10. Excellent report, Dom. Barnard’s galaxy is a tough one. I’ve only managed it once and it was more like a faint nebula than a galaxy. From memory, I observed with my 20mm (4.3mm exit pupil) and 13mm (2.8mm exit pupil). I believe the darkened background with the 13mm helped.
  11. I’m observing the comet a little earlier this evening and without full dark adaption. However, it’s still a comfortable spot in the 20mm. If you manage to observe this tonight , be sure to checkout the nearby galaxy NGC 7814.
  12. Exciting times, Mark. I was out testing a Vixen HR 3.4mm last night. Not on the comet I should add. I’m sure the Ethos will give great results
  13. Observed the comet again this evening. It’s brightened noticeably since Saturday night. I could see it comfortably with the 20mm APM HDC. Views improved further with the 9mm Lunt XWA. Well worth a look if you have clear skies.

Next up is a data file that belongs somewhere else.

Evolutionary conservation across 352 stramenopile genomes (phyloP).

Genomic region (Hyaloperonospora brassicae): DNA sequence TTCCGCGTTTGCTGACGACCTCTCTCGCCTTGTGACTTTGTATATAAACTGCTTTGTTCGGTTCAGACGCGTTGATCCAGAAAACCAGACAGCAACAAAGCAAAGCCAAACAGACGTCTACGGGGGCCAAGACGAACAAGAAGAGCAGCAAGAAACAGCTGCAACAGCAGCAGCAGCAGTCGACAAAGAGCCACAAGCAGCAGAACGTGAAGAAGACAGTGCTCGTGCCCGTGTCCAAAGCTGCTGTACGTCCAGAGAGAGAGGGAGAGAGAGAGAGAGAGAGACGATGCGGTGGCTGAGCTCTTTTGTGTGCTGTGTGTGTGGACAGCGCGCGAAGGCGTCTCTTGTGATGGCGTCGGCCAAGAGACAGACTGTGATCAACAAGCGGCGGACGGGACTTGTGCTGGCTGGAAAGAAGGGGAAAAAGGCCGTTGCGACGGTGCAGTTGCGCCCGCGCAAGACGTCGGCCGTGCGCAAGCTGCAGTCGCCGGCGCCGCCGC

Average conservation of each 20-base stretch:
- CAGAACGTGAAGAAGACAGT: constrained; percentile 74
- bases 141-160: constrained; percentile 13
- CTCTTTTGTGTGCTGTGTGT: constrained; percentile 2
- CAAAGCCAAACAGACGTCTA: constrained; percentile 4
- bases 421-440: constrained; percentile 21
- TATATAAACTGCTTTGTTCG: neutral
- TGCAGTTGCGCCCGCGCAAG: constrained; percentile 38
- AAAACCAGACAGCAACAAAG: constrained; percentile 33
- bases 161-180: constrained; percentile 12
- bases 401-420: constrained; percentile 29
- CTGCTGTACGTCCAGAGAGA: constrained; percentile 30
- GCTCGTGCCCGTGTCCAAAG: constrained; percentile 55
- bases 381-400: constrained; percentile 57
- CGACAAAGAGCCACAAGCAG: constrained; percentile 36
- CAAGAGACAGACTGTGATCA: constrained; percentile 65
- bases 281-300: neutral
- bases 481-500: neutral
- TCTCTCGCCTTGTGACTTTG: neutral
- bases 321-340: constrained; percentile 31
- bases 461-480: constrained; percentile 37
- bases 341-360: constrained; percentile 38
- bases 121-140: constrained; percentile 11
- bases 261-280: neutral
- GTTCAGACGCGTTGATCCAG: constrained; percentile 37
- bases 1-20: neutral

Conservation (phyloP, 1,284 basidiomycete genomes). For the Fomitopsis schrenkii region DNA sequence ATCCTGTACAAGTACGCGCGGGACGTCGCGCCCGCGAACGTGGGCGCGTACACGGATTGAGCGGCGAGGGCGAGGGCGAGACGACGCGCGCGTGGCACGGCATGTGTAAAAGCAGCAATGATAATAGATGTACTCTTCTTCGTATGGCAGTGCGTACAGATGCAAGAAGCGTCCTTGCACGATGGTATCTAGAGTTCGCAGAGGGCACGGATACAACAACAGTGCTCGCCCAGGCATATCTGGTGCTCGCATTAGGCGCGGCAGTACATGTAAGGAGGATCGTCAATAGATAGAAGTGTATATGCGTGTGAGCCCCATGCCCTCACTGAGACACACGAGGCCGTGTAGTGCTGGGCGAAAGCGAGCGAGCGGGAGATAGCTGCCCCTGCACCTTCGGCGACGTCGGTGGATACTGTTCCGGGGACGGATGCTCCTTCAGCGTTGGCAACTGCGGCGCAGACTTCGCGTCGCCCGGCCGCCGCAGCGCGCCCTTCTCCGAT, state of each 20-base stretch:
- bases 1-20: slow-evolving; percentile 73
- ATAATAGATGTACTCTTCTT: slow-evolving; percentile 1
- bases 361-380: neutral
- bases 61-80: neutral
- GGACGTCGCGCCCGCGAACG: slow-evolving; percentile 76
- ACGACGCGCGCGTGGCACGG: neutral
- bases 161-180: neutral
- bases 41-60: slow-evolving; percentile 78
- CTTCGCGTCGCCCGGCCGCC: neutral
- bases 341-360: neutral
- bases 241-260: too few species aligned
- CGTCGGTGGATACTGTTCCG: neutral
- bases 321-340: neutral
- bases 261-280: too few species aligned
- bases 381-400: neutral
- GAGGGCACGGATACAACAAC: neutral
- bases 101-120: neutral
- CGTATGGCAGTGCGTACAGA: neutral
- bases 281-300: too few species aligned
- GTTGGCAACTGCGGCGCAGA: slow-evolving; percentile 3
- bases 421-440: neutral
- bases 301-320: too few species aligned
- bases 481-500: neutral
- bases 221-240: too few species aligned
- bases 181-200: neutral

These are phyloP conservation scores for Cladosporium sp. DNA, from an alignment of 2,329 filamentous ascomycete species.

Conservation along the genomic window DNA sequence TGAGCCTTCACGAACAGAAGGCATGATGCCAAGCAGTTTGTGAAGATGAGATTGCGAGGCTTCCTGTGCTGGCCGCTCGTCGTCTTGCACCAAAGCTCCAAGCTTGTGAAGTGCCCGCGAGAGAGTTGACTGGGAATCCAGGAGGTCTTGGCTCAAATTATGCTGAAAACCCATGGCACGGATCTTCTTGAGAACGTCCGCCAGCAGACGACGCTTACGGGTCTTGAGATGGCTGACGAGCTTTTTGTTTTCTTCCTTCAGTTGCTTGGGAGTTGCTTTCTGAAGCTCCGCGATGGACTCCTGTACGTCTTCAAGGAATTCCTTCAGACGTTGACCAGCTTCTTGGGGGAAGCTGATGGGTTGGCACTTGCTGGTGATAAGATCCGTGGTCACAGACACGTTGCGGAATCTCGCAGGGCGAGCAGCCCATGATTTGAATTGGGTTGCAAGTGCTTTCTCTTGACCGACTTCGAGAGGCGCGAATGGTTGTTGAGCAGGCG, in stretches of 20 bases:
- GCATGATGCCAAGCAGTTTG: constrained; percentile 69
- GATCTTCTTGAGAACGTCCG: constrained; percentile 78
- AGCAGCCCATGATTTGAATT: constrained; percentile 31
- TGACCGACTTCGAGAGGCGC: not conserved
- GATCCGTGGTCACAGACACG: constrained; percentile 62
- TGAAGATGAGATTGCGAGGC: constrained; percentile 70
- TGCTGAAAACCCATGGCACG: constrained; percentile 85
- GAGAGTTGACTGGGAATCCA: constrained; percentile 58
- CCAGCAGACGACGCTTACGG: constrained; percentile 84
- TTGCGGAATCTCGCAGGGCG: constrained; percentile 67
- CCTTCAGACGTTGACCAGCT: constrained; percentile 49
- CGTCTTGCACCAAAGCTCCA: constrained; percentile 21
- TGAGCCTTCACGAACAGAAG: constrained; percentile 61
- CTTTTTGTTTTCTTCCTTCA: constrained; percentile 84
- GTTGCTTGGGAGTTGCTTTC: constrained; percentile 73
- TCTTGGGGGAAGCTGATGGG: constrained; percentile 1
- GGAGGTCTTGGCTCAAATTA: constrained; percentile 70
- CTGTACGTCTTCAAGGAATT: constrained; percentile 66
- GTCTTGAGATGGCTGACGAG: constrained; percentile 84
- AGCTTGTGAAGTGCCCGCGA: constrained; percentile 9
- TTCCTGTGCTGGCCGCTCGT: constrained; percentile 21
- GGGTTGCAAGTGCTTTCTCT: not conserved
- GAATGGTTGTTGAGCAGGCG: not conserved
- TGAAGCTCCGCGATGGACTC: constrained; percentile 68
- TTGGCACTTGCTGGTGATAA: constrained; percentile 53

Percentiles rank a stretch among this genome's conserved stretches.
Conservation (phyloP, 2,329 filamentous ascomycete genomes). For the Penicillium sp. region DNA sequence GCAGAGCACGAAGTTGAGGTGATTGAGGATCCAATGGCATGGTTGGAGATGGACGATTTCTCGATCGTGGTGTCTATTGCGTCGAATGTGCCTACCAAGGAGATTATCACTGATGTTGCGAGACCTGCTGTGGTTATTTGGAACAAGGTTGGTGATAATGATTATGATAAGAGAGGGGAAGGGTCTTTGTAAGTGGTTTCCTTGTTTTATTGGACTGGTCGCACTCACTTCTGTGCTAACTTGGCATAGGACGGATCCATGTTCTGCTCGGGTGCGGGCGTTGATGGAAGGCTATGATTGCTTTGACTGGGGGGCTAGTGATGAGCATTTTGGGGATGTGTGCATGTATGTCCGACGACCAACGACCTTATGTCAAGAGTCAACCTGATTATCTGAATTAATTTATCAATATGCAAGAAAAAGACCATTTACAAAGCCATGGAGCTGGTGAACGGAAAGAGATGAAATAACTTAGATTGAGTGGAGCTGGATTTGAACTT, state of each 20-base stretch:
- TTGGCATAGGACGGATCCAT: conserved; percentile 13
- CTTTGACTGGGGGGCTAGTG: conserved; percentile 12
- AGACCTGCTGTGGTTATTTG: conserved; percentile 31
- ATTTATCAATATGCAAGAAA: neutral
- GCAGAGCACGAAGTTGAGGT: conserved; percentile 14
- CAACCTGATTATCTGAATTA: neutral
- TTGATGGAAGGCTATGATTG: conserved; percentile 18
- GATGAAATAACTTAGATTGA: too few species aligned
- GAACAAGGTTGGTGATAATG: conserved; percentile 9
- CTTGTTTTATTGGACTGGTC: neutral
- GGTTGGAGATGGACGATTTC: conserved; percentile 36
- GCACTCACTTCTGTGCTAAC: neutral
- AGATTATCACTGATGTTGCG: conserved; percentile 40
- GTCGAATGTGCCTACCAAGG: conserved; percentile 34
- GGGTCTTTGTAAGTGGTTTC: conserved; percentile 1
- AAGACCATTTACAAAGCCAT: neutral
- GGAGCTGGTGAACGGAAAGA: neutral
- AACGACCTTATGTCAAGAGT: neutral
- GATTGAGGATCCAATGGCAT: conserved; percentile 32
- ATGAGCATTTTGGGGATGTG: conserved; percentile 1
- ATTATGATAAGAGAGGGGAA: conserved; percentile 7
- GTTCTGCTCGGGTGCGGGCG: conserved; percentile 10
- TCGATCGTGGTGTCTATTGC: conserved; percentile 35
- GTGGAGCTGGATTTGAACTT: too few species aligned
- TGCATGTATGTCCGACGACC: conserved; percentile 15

14. I feel like Rodney from Only Fools and Horses
  15. Excellent report! Thanks for sharing. The 41 Pan sounds like a good match for short refractors.
  16. I think you’re right. It took me a really long time to get the F star in trapezium too. I haven’t thought about an EQ platform. Part of the reason for starting with the Lunt was the larger FOV, giving me more time to try and spot Triton on each pass. Something else to investigate
  17. Thanks Bob. It’s proved really challenging but that’s part of the fun. NGC891 is a great target. It was always fainter than I thought it would be.
  18. Thanks Stu. I haven’t done a huge amount of double star observing. I found myself wondering whether more practise with doubles would have made Triton an easier spot. Maybe observing point sources is a different skill to observing galaxies a as nd nebula?